Tried & Tested

American Airlines B767-300ER business class

24 Nov 2007 by Tom Otley

FIRST IMPRESSIONS Business Traveller was on the inaugural American Airlines flight from Stansted, so service was definitely above normal. There was a swing band at the gate, the cutting of the ribbon by American actor Christian Slater, speeches by Stewart Wingate, managing director of BAA Stansted, and Maria Sebastian, vice-president of sales and marketing EMEA for American Airlines, as well as a champagne reception, the cutting of a giant cake, and the traditional water shower from the emergency services as the Boeing 767-300 taxied out onto the runway. Flight times are AA125 departing Stansted 0915, arriving 1315 JFK Terminal 8, with AA124 departing JFK 1945, arriving London Stansted 0700.

CHECK-IN The check-in area for the flight is split between Zone D for economy passengers and Zone K for business class passengers. Business class passengers have access to the fast-track, and the shuttle train takes you through to the gate at Terminal 2 (second stop for the shuttle).At present there is a temporary lounge opposite Gate 31, although American is building a dedicated lounge to seat 48, with restrooms and two shower rooms, which is due to open in the first quarter of 2008. This will be in time for the second daily flight to JFK by American (starting April 8, 2008) which will depart London Stansted as flight AA129 at 1800, arriving into JFK at 2050, and returning on AA128 departing JFK at 2145, arriving into Stansted at 0945.

THE FLIGHT The Boeing 767-300 has 225 seats (30 business, 195 economy). The redesigned cabin seems spacious partly because of the ergonomically designed overhead lockers, and partly because the business class seats aren’t very high, allowing for clear sight angles around the cabin. The new business class seats are in a 2-2-2 configuration, and are lie-flat with personal in-flight entertainment (IFE) with audio and visual on demand. This comes from a large laptop-like screen, which can be detached from the seat in front, or simply unfolded to act as a TV screen with the controls where the keyboard would normally be.

To one side of this is a power socket which can be used for charging either the IFE unit or a laptop. Note though that a special adapter is needed to power your laptop when using this socket. It can be bought onboard from the duty-free catalogue, but at US$125 onboard (none are available for hire) you may simply choose to work until your battery is flat and then fume for the rest of the journey. The IFE was disappointing in its choice – under “Thrillers” for instance, there was only one selection – Rear Window, from 1954. Nevertheless there is a large choice of TV programmes and audio choices. The food choice is a large one, with four options for the main course, devised by AA’s “chef Andrew Bailey from [American’s] London kitchen”. Cutlery is metal, and breads, salads, appetisers and wine choice all mark this product out as one competitive with other airlines flying this route.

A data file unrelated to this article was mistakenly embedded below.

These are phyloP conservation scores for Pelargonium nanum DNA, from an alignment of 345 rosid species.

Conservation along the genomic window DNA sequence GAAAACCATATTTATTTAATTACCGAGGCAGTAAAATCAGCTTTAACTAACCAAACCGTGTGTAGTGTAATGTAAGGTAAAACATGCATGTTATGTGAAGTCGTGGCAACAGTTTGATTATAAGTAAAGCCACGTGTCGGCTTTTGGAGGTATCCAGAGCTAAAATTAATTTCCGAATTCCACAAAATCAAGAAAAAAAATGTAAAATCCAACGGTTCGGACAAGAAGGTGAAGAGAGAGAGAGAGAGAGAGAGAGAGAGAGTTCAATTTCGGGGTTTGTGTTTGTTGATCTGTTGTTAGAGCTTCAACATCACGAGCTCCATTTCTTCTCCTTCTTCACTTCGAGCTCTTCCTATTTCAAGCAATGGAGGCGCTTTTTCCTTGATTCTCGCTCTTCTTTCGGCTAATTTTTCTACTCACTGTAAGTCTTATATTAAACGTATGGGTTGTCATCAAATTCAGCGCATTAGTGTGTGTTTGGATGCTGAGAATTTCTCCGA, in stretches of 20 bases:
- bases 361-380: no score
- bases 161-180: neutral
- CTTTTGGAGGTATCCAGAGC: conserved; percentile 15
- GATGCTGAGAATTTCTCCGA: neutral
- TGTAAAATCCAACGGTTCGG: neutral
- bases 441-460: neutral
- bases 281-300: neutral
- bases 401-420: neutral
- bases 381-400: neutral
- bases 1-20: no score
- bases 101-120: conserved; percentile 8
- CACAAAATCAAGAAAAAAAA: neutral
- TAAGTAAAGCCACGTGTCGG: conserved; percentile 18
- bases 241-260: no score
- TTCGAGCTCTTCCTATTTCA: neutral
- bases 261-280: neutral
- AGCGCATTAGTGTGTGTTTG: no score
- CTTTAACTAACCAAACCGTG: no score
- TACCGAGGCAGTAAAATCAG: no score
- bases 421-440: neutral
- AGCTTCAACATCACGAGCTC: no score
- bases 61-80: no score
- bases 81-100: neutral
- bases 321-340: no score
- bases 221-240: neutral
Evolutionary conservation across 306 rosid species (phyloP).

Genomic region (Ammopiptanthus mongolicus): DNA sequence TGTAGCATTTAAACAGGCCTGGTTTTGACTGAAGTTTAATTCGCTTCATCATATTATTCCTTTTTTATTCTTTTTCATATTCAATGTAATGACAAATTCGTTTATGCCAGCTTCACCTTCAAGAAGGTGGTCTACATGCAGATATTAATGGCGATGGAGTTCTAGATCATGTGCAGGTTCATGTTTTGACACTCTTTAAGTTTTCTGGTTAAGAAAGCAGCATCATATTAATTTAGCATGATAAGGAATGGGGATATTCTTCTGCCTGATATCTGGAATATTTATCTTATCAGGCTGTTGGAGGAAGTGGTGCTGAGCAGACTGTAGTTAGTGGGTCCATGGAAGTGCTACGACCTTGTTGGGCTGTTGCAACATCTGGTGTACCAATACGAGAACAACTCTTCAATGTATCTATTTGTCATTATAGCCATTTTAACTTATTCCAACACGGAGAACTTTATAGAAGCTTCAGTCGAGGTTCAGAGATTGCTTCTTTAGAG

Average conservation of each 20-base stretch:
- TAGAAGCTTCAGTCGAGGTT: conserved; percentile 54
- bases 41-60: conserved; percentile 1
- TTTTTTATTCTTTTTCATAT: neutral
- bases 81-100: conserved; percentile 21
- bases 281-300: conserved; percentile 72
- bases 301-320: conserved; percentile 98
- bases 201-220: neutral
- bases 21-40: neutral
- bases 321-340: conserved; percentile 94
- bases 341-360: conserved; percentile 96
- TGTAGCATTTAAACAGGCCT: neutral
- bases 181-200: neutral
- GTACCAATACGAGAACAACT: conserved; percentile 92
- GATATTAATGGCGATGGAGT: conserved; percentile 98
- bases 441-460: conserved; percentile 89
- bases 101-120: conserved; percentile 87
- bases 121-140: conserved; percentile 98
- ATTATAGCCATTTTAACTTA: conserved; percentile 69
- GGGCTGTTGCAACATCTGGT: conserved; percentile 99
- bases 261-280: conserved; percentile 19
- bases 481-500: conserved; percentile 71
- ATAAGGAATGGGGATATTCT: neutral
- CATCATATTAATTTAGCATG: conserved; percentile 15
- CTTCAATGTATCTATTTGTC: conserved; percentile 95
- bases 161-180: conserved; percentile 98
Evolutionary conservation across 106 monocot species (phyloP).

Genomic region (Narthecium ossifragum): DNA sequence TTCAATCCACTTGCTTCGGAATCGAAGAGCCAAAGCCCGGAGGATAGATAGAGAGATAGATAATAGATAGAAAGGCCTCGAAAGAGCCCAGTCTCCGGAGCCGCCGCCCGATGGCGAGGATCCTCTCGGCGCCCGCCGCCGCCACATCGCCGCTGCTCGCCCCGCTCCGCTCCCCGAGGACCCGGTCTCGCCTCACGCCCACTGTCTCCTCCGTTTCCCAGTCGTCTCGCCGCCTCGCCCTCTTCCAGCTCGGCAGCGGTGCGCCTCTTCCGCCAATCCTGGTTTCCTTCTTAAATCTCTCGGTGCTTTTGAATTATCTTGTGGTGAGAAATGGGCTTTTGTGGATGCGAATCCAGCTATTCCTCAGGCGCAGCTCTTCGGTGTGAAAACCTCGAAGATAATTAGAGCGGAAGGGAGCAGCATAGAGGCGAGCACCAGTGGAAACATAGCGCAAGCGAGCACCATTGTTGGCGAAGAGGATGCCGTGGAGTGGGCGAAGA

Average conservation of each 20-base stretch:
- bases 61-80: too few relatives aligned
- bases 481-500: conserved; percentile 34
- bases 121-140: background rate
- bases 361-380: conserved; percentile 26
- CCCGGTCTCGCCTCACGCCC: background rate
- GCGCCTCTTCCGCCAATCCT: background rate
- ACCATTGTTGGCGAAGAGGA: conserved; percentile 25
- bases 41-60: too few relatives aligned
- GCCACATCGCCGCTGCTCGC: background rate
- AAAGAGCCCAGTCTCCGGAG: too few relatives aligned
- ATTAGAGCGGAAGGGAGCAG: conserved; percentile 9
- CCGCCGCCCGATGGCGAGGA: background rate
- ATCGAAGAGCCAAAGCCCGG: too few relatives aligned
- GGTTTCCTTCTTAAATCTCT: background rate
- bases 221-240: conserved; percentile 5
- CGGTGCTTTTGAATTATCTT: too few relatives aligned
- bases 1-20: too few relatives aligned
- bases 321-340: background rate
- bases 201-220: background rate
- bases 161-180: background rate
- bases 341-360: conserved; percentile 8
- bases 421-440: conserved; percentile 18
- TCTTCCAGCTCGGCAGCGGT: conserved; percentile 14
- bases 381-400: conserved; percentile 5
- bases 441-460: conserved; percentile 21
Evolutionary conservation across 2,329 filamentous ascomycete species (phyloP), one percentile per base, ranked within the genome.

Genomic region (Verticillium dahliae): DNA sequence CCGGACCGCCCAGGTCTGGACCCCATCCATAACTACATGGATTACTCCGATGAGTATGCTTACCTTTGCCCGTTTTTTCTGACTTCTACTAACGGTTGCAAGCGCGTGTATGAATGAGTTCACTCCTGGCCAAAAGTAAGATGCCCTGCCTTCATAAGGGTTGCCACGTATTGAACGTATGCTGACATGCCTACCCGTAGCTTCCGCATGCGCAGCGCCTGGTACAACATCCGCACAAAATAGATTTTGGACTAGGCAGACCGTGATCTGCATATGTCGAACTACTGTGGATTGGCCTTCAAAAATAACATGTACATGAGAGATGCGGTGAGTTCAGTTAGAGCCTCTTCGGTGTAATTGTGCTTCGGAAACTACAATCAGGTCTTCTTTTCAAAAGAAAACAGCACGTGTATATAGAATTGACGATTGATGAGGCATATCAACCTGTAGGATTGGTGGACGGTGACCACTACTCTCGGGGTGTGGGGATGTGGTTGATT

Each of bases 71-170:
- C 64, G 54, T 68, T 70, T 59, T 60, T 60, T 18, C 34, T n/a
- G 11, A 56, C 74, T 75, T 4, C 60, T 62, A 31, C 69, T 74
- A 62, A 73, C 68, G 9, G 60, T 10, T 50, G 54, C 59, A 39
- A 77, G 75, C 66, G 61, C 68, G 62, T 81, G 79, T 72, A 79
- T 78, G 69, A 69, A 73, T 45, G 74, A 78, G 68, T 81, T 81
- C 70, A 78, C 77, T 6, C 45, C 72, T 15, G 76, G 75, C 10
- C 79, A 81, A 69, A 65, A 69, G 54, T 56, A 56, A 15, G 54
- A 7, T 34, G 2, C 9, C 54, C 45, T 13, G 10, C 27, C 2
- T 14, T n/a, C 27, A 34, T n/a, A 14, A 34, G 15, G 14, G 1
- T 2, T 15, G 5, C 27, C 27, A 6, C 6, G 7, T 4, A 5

The seat is comfortable, with an array of pre-set choices for positions suitable for take-off and landing, reading or sleeping, as well as a “Memory” button allowing the passenger to find the perfect position and then enter it into the seat’s memory. In common with most new-generation business class seats, this is a lie-flat product rather than fully-flat. In the lie-flat position the arms of the seat can be pushed down to give more room, though some may prefer to leave them up, partly for privacy, partly to provide a brace to prevent you from rolling off the seat. The service was efficient, friendly and professional.

ARRIVAL Arrival into JFK was preceded by a lunchtime snack, the choice being a huge breast of cold chicken or a pizza (again both delicious). But frustratingly, an hour before landing, first the headphones were collected for “inventorying” and then the personal IFE systems.Touchdown was extremely hard, but we quickly taxied to our gate, which was about a ten-minute walk from security.

VERDICT American Airlines’ new business class is a workmanlike product, which serves its purpose in allowing travellers to sleep on night flights and work during day flights, but reinforces the divide between carriers which offer fully-flat beds and those which do not. In the latter group are many big names (Air France, KLM, Lufthansa, Emirates) but on the competitive routes out of the UK, point-to-point flyers may well choose another airline. Where American comes into its own is with the depth of its connecting schedules from the new JFK Terminal and of course connecting flights from its Dallas and Chicago hubs.

PRICE Business class fares with American start from £1,846 return but check for special offers.


Tom Otley

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